Democrats' proposed primary slate in accord with Republican planning
New Hampshire's first-in-the-nation presidential primary has never been better protected.
That's the reaction of Stephen Duprey, longtime member of the Republican National Committee, to news that Democrats plan to set New Hampshire's first-in-the-nation primary on Feb. 9, 2016.
The calendar approved by the Democratic National Committee's Rules and Bylaws Committee on Friday still needs to be voted on by the full DNC, and under New Hampshire law, Secretary of State William Gardner ultimately sets the date of the primary.
Still, Ray Buckley, chairman of the New Hampshire Democratic Party, last week called it "an important step in returning the primary to February."
Duprey agreed it looks good for New Hampshire. "The good news is the parties generally tend to work together on this, and we are pleased that they are following the rules that we adopted for our party," he said.
The RNC in January adopted rules that set the first four contests - in Iowa, New Hampshire, South Carolina and Nevada - in February, Duprey said.
"For the first time since the advent of the modern primary, the rules of the Republican Party specifically protect the first four early states," he said.
The Iowa caucuses and New Hampshire primary traditionally kick off the official presidential campaign season. But in the past two campaigns, those dates have been pushed to early January to fend off attempts by other states to grab some of that early attention.
Buckley was hopeful that both parties would come up with significant penalties that would discourage other states from bumping up the calendar and causing the campaign to conflict with the holiday season.
"It is important to give the voters of New Hampshire and Iowa the opportunity to focus on candidates and the campaign," he said.
Here's why Duprey thinks the New Hampshire primary is safer than ever: New RNC rules say any state that jumps the calendar will forfeit nearly all of its delegates to the national convention.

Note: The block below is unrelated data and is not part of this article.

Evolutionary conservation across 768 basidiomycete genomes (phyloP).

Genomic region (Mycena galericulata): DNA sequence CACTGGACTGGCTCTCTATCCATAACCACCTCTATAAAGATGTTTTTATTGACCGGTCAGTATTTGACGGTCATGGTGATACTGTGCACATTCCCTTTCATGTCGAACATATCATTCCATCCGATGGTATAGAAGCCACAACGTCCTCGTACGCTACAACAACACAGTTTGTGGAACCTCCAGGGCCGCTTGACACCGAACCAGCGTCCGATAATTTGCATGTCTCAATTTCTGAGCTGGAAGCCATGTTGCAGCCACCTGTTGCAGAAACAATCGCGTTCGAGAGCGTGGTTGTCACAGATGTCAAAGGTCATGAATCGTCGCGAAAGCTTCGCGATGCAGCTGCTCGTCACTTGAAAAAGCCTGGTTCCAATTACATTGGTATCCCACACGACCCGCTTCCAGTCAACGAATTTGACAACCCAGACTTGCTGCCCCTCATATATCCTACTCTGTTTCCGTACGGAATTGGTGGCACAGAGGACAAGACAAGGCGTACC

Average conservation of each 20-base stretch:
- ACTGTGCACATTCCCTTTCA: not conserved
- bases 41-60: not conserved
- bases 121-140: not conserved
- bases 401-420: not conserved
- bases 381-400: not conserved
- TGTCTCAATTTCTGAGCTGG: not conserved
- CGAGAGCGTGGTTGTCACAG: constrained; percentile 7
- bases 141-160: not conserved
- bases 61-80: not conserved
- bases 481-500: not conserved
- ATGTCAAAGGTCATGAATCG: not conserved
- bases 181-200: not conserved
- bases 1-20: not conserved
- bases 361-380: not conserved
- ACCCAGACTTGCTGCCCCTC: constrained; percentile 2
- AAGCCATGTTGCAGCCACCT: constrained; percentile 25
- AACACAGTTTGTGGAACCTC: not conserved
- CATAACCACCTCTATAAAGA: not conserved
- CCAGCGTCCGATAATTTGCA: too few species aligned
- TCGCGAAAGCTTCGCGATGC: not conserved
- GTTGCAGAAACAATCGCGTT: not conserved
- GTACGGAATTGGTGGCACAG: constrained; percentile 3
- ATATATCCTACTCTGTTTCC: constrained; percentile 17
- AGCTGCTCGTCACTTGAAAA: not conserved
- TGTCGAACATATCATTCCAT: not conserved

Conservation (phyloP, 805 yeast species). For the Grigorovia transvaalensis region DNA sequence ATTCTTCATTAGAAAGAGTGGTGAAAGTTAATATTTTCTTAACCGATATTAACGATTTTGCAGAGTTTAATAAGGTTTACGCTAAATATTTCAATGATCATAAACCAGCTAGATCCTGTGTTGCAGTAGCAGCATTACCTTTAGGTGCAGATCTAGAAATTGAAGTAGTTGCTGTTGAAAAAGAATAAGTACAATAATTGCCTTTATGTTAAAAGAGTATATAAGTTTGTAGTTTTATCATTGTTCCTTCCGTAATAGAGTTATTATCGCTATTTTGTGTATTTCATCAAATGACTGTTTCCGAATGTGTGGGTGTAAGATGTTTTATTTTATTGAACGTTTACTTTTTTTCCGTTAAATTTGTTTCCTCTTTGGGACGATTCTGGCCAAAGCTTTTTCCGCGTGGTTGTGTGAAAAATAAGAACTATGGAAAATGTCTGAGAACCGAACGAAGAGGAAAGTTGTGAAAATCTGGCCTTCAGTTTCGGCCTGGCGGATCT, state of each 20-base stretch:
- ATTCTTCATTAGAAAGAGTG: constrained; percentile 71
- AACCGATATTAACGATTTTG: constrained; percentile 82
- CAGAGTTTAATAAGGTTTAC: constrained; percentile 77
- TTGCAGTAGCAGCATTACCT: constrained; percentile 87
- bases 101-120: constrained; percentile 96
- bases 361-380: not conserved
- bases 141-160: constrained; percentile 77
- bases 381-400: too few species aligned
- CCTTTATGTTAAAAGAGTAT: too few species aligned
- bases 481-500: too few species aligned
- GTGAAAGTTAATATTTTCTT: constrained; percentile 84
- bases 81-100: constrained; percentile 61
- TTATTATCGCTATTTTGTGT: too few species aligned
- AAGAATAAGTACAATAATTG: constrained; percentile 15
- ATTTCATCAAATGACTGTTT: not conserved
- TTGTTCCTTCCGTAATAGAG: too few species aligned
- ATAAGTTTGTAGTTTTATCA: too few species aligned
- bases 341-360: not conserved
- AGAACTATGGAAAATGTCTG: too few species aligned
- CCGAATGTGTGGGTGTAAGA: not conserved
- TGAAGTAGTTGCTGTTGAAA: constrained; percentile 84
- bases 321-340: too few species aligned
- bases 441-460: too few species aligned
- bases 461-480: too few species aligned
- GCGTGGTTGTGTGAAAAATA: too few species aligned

The RNC adopted those rules by a 153-9 vote.
The RNC has not actually announced dates for the first four contests "because we leave it up to the states to do so," Duprey said.
However, he said, the expectation is that the Iowa caucuses will be on Feb. 1, New Hampshire's primary on Feb. 9, followed by the South Carolina primary on Feb. 20 and Nevada caucuses on Feb. 27.
Democrats released a similar proposed calendar on Friday but with the dates for South Carolina and Nevada reversed.
Duprey said New Hampshire political leaders are seeing the results of decades of effort to bring national party committee members here to witness firsthand how well the primary works.
"It's been 25 years of very hard work," he said. "When we started, people were openly hostile to New Hampshire going first; now they understand the importance."
Gardner said his obligation is to uphold state law, which calls for New Hampshire to hold its primary at least a week ahead of any other state contest. "If it ends up with these dates, it would honor the primary tradition," he said.
Does all this mean the calendar fights of recent years are settled at last?
"Ever vigilant," replied Duprey. "Trust but verify, as Ronald Reagan said."
Still, he said, "it is more settled than it has been since 1956."
Duprey expects another big change in the 2016 presidential contest: fewer debates, spread across the country. And that will likely mean New Hampshire will host only one Republican debate during the primary.
But that doesn't bother him.
"Pigs get fed; hogs get slaughtered," he said.
"We have the fun of having the primary," he said. "That doesn't mean we should also get four or five debates when there are important states that get nothing.
"It's good for everyone."New Hampshire Sunday News reporter Shawne K. Wickham contributed to this report.